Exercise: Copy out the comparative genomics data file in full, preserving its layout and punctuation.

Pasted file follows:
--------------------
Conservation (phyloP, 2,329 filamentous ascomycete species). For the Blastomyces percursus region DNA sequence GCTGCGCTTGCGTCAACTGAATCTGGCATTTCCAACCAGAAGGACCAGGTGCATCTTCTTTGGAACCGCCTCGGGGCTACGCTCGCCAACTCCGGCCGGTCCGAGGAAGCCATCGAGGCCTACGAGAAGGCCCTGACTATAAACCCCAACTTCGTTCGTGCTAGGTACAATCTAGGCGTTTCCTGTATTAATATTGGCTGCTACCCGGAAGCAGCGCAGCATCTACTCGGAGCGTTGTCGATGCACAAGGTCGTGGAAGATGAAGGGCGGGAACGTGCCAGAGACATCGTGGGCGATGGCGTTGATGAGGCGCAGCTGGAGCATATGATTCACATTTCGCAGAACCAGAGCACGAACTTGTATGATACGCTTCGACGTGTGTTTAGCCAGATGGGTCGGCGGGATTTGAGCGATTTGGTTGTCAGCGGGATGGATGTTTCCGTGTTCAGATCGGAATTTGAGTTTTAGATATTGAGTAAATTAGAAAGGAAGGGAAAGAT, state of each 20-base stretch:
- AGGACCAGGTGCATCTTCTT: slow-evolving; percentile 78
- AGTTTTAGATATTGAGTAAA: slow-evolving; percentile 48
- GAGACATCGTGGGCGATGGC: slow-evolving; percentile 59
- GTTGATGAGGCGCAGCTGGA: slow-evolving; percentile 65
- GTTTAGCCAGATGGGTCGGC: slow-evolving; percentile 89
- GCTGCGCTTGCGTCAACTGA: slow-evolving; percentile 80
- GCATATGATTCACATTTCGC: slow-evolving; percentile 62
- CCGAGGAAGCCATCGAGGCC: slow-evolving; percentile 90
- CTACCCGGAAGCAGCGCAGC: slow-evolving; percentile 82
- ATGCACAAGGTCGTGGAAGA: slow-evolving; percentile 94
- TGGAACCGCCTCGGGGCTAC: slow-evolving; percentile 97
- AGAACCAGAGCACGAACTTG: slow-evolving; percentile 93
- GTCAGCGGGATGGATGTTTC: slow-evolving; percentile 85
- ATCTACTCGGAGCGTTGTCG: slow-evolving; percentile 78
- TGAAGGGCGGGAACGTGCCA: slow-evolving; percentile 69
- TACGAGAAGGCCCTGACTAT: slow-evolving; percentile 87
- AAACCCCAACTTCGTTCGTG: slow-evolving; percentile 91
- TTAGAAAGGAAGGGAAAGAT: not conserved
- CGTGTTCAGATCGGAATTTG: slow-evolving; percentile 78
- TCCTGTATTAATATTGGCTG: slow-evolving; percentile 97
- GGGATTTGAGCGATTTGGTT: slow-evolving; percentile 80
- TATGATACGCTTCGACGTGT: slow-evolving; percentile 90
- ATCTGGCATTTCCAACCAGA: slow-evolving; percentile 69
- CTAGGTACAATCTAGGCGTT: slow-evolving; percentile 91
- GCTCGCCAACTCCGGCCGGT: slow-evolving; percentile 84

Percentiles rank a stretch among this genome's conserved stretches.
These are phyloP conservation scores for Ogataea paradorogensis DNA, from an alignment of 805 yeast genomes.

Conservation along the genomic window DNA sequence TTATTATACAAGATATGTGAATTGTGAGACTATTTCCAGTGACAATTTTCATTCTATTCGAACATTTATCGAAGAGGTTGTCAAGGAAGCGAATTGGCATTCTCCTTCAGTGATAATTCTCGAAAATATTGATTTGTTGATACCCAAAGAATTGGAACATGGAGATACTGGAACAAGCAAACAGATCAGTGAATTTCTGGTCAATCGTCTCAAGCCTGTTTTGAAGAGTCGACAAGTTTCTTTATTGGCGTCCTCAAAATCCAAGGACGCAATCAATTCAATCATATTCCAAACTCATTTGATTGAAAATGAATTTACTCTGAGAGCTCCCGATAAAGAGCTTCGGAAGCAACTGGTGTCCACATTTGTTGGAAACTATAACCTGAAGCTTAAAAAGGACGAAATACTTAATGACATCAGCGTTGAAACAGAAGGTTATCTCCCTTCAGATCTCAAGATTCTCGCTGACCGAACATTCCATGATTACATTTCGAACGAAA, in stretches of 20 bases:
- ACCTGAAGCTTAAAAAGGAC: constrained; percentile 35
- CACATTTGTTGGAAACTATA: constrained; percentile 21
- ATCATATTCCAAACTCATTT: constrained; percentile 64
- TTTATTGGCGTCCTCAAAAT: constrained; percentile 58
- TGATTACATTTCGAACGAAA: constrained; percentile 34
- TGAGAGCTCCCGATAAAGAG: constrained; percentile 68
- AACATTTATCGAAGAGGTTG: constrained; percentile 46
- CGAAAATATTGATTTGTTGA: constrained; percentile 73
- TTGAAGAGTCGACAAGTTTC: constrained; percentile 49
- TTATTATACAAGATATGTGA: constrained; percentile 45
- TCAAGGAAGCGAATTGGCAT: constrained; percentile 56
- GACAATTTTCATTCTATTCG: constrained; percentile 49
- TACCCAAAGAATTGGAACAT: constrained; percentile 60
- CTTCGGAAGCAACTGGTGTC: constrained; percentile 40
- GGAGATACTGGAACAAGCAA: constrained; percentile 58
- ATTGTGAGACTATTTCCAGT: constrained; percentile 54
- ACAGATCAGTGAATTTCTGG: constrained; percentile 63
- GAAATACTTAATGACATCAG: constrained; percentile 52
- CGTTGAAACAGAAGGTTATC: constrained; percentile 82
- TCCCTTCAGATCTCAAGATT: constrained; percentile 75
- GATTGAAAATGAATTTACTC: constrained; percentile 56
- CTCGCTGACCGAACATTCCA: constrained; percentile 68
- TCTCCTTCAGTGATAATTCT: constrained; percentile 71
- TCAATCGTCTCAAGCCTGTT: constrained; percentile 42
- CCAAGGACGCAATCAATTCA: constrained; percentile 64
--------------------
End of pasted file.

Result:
Conservation (phyloP, 2,329 filamentous ascomycete species). For the Blastomyces percursus region DNA sequence GCTGCGCTTGCGTCAACTGAATCTGGCATTTCCAACCAGAAGGACCAGGTGCATCTTCTTTGGAACCGCCTCGGGGCTACGCTCGCCAACTCCGGCCGGTCCGAGGAAGCCATCGAGGCCTACGAGAAGGCCCTGACTATAAACCCCAACTTCGTTCGTGCTAGGTACAATCTAGGCGTTTCCTGTATTAATATTGGCTGCTACCCGGAAGCAGCGCAGCATCTACTCGGAGCGTTGTCGATGCACAAGGTCGTGGAAGATGAAGGGCGGGAACGTGCCAGAGACATCGTGGGCGATGGCGTTGATGAGGCGCAGCTGGAGCATATGATTCACATTTCGCAGAACCAGAGCACGAACTTGTATGATACGCTTCGACGTGTGTTTAGCCAGATGGGTCGGCGGGATTTGAGCGATTTGGTTGTCAGCGGGATGGATGTTTCCGTGTTCAGATCGGAATTTGAGTTTTAGATATTGAGTAAATTAGAAAGGAAGGGAAAGAT, state of each 20-base stretch:
- AGGACCAGGTGCATCTTCTT: slow-evolving; percentile 78
- AGTTTTAGATATTGAGTAAA: slow-evolving; percentile 48
- GAGACATCGTGGGCGATGGC: slow-evolving; percentile 59
- GTTGATGAGGCGCAGCTGGA: slow-evolving; percentile 65
- GTTTAGCCAGATGGGTCGGC: slow-evolving; percentile 89
- GCTGCGCTTGCGTCAACTGA: slow-evolving; percentile 80
- GCATATGATTCACATTTCGC: slow-evolving; percentile 62
- CCGAGGAAGCCATCGAGGCC: slow-evolving; percentile 90
- CTACCCGGAAGCAGCGCAGC: slow-evolving; percentile 82
- ATGCACAAGGTCGTGGAAGA: slow-evolving; percentile 94
- TGGAACCGCCTCGGGGCTAC: slow-evolving; percentile 97
- AGAACCAGAGCACGAACTTG: slow-evolving; percentile 93
- GTCAGCGGGATGGATGTTTC: slow-evolving; percentile 85
- ATCTACTCGGAGCGTTGTCG: slow-evolving; percentile 78
- TGAAGGGCGGGAACGTGCCA: slow-evolving; percentile 69
- TACGAGAAGGCCCTGACTAT: slow-evolving; percentile 87
- AAACCCCAACTTCGTTCGTG: slow-evolving; percentile 91
- TTAGAAAGGAAGGGAAAGAT: not conserved
- CGTGTTCAGATCGGAATTTG: slow-evolving; percentile 78
- TCCTGTATTAATATTGGCTG: slow-evolving; percentile 97
- GGGATTTGAGCGATTTGGTT: slow-evolving; percentile 80
- TATGATACGCTTCGACGTGT: slow-evolving; percentile 90
- ATCTGGCATTTCCAACCAGA: slow-evolving; percentile 69
- CTAGGTACAATCTAGGCGTT: slow-evolving; percentile 91
- GCTCGCCAACTCCGGCCGGT: slow-evolving; percentile 84

Percentiles rank a stretch among this genome's conserved stretches.
These are phyloP conservation scores for Ogataea paradorogensis DNA, from an alignment of 805 yeast genomes.

Conservation along the genomic window DNA sequence TTATTATACAAGATATGTGAATTGTGAGACTATTTCCAGTGACAATTTTCATTCTATTCGAACATTTATCGAAGAGGTTGTCAAGGAAGCGAATTGGCATTCTCCTTCAGTGATAATTCTCGAAAATATTGATTTGTTGATACCCAAAGAATTGGAACATGGAGATACTGGAACAAGCAAACAGATCAGTGAATTTCTGGTCAATCGTCTCAAGCCTGTTTTGAAGAGTCGACAAGTTTCTTTATTGGCGTCCTCAAAATCCAAGGACGCAATCAATTCAATCATATTCCAAACTCATTTGATTGAAAATGAATTTACTCTGAGAGCTCCCGATAAAGAGCTTCGGAAGCAACTGGTGTCCACATTTGTTGGAAACTATAACCTGAAGCTTAAAAAGGACGAAATACTTAATGACATCAGCGTTGAAACAGAAGGTTATCTCCCTTCAGATCTCAAGATTCTCGCTGACCGAACATTCCATGATTACATTTCGAACGAAA, in stretches of 20 bases:
- ACCTGAAGCTTAAAAAGGAC: constrained; percentile 35
- CACATTTGTTGGAAACTATA: constrained; percentile 21
- ATCATATTCCAAACTCATTT: constrained; percentile 64
- TTTATTGGCGTCCTCAAAAT: constrained; percentile 58
- TGATTACATTTCGAACGAAA: constrained; percentile 34
- TGAGAGCTCCCGATAAAGAG: constrained; percentile 68
- AACATTTATCGAAGAGGTTG: constrained; percentile 46
- CGAAAATATTGATTTGTTGA: constrained; percentile 73
- TTGAAGAGTCGACAAGTTTC: constrained; percentile 49
- TTATTATACAAGATATGTGA: constrained; percentile 45
- TCAAGGAAGCGAATTGGCAT: constrained; percentile 56
- GACAATTTTCATTCTATTCG: constrained; percentile 49
- TACCCAAAGAATTGGAACAT: constrained; percentile 60
- CTTCGGAAGCAACTGGTGTC: constrained; percentile 40
- GGAGATACTGGAACAAGCAA: constrained; percentile 58
- ATTGTGAGACTATTTCCAGT: constrained; percentile 54
- ACAGATCAGTGAATTTCTGG: constrained; percentile 63
- GAAATACTTAATGACATCAG: constrained; percentile 52
- CGTTGAAACAGAAGGTTATC: constrained; percentile 82
- TCCCTTCAGATCTCAAGATT: constrained; percentile 75
- GATTGAAAATGAATTTACTC: constrained; percentile 56
- CTCGCTGACCGAACATTCCA: constrained; percentile 68
- TCTCCTTCAGTGATAATTCT: constrained; percentile 71
- TCAATCGTCTCAAGCCTGTT: constrained; percentile 42
- CCAAGGACGCAATCAATTCA: constrained; percentile 64